Of Quirk and Ingenuity: Why the Art Car Parade is the perfect expression of the Houston experience
The 25th Annual Art Car Parade has come to a close, and it was the largest and perhaps the most fabulous one ever. I think I say that every year, but I have lots of company in bragging about this one.
I’ve loved the Art Car Parade ever since I stumbled upon it during an International Fest in the early ‘90s and especially after being dragged into it and pulled aboard Tom Kennedy’s bus sometime thereafter.
The parade is a fantastic display of quirk and ingenuity, a perfect metaphor for Houston—a city it took me a long time to love.
The Back Story
Our family moved to Houston in 1986, during that horrible recession. I was 15 and living in the close-in ‘burbs. It was a neighborhood rapidly and uncomfortably becoming ethnically diverse and less affluent. It’s since become even less desirable.
Houston was big, sprawling, pock-marked. Several times as an adult I left the city, hoping to find a place that better suited my sense of what home should feel like. I lived in Plano (shudder) and worshipped Austin. Later, I moved to Portland, Oregon, but I missed the ethnic diversity (read: Tex-Mex, yum) of what I realized had become my home.
The Current Story
So in 2010, I returned. And I returned to find a place transformed. The Inner Loop aesthetic I’d always loved
seemed to have escaped its boundaries and seeped into the surrounding communities and cultures. I returned to Discovery Green, farmer’s markets springing up like weeds, a conservative lesbian mayor with a multi-ethnic family, a city that’s making room for bikes, one that appreciates its multitude of ethnicities and cultures while retaining its damn-good climate—for business, that is.
And it’s got bats under bridges too, y’all. Who knew?
Last year, Houston surpassed New York City as the most ethnically diverse city in the country. It also was named Fast Company’s City of the Year in a story that highlighted the city’s knack for reinvention. And as this article by CultureMap explains, 1987 was a pivotal year for Houston, the start of all this “culcha shifting”—with the opening of the Wortham Center, the Menil Collection, the George R. Brown, and the official launch of the Art Car Parade.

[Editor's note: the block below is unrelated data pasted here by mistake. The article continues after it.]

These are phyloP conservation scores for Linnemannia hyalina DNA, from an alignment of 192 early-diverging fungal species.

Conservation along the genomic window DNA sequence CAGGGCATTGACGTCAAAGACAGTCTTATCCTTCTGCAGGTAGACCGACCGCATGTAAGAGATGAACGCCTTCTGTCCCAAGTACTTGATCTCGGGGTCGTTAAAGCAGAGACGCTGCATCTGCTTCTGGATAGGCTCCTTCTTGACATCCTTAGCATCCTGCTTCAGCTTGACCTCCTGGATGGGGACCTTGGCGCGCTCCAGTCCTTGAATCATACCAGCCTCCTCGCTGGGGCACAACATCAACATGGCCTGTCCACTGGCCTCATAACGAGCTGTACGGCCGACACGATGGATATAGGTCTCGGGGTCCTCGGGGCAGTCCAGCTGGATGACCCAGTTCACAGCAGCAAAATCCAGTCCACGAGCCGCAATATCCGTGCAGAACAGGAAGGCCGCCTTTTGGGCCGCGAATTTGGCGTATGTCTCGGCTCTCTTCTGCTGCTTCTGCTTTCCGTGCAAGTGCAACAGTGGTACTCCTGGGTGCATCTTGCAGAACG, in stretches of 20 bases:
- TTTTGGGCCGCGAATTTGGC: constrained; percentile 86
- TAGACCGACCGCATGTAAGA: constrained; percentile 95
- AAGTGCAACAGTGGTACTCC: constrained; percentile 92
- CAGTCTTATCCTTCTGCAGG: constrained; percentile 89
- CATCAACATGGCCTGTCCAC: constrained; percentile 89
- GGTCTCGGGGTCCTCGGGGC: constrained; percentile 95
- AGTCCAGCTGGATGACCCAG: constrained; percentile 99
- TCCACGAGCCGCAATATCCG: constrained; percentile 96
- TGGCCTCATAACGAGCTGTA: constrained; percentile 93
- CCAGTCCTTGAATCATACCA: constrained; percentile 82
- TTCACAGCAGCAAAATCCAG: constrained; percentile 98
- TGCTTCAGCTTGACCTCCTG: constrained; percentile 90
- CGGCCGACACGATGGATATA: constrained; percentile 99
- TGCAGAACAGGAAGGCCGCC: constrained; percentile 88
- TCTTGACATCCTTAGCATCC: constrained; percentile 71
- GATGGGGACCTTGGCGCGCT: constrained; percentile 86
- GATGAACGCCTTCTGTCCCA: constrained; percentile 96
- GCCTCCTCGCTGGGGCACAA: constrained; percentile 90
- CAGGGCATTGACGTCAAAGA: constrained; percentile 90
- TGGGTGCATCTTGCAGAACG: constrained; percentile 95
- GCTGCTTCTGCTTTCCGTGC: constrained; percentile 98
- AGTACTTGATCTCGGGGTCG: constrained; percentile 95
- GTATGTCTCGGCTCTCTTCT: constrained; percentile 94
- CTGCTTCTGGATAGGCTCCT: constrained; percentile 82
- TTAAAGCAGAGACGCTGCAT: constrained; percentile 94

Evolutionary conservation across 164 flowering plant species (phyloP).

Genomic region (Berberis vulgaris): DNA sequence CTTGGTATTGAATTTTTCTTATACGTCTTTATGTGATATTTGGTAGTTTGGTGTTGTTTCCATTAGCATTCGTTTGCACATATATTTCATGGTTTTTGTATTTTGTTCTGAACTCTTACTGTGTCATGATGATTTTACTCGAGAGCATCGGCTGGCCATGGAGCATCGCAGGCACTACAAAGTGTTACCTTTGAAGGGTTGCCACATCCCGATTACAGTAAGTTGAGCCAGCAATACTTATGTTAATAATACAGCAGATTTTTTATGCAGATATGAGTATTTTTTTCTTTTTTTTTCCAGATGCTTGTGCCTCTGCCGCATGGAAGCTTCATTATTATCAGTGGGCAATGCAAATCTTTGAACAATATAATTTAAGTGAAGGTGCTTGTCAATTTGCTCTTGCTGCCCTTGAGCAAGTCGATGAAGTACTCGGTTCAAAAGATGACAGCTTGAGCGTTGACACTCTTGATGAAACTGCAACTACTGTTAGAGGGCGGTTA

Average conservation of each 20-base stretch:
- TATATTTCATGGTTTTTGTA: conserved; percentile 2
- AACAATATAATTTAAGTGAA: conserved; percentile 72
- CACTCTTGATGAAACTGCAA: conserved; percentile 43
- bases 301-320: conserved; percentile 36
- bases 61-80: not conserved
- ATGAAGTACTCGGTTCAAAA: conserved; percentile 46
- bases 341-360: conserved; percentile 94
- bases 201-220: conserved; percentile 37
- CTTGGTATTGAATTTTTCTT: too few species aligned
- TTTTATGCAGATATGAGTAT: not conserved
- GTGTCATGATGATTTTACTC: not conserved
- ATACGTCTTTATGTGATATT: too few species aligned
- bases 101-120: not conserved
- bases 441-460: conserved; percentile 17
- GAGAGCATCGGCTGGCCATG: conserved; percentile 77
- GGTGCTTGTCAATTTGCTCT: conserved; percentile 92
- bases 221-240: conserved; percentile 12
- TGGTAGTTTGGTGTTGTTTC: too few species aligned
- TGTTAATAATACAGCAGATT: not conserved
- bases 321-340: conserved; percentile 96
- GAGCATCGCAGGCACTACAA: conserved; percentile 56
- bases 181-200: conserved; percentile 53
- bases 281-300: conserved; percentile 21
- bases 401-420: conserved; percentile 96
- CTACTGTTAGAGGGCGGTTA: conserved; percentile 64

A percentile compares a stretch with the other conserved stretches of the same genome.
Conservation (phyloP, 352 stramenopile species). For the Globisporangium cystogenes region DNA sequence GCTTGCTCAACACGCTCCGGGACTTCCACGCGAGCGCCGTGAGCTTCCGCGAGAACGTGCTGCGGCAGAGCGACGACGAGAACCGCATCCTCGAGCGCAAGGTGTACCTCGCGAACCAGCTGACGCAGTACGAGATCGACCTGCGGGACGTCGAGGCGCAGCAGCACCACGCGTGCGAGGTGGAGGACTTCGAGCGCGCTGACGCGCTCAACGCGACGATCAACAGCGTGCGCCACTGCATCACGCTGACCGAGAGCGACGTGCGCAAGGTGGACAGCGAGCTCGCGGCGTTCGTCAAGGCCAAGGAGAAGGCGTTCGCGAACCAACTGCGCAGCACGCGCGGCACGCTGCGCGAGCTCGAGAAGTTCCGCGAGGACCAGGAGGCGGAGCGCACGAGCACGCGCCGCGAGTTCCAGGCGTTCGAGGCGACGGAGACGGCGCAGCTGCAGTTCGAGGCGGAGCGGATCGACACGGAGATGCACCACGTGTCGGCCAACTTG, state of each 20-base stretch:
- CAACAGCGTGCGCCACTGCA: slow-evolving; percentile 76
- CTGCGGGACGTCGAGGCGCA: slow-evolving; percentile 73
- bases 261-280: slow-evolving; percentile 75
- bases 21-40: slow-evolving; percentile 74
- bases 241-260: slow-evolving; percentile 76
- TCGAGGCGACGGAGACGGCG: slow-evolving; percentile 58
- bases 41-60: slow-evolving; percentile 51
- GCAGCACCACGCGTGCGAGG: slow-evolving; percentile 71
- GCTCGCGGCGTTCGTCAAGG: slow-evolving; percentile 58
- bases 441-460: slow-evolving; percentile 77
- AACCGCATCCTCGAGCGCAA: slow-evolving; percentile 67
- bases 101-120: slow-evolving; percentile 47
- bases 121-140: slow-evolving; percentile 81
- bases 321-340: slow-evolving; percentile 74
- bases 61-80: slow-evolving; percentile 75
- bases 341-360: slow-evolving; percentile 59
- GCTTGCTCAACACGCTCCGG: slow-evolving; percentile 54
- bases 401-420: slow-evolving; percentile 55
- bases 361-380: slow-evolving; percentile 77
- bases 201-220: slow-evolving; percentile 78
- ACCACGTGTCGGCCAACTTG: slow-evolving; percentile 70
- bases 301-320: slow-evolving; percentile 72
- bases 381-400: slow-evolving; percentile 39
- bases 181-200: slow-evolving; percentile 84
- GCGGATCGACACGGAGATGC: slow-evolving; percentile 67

Ahh, The Art Car Parade
Houston — a city built around the love of gas-guzzling automobiles, sprawling beyond the expanse of whole states (Its square mileage is the largest and population the least dense of any U.S. city in the nation) — experienced an oil boom and then a huge bust.
The ’80s were hard on Houston. And hard economic times engender angst and rebellious expression. It’s the stuff of punk rock. It’s the stuff of Urban Animals. It’s the stuff of art.
So it’s no wonder then that the Art Car movement was born during those years.
But a great underground culture must always succumb to its fate: It becomes popular. And popularity leads to being co-opted by the very people you were either rebelling against or indifferent to.
Thus, the Art Car Parade became a Houston event.
And this Houston event has become a phenomenon, one that reflects the dynamic qualities of the city itself:
- It retains its rebellious political aesthetic while coexisting with big business, just as the city does.
- It accommodates religious expressions as diverse as Hare Krishnas and Quakers and ethnicities across the globe.
- Pride is apparent. Don’t tread on me political persuasions prominent. And patriotism abounds.
As Rice University Professor Stephen Klineberg says in his annual Houston Area Survey, Houston is an example of what the United States will become.
If that’s the case, the Art Car Parade is a fun house mirror depicting some of the best in American expression.
Did you attend this year’s Art Car Parade or Ball? Comment on my blog and share your favorite moment.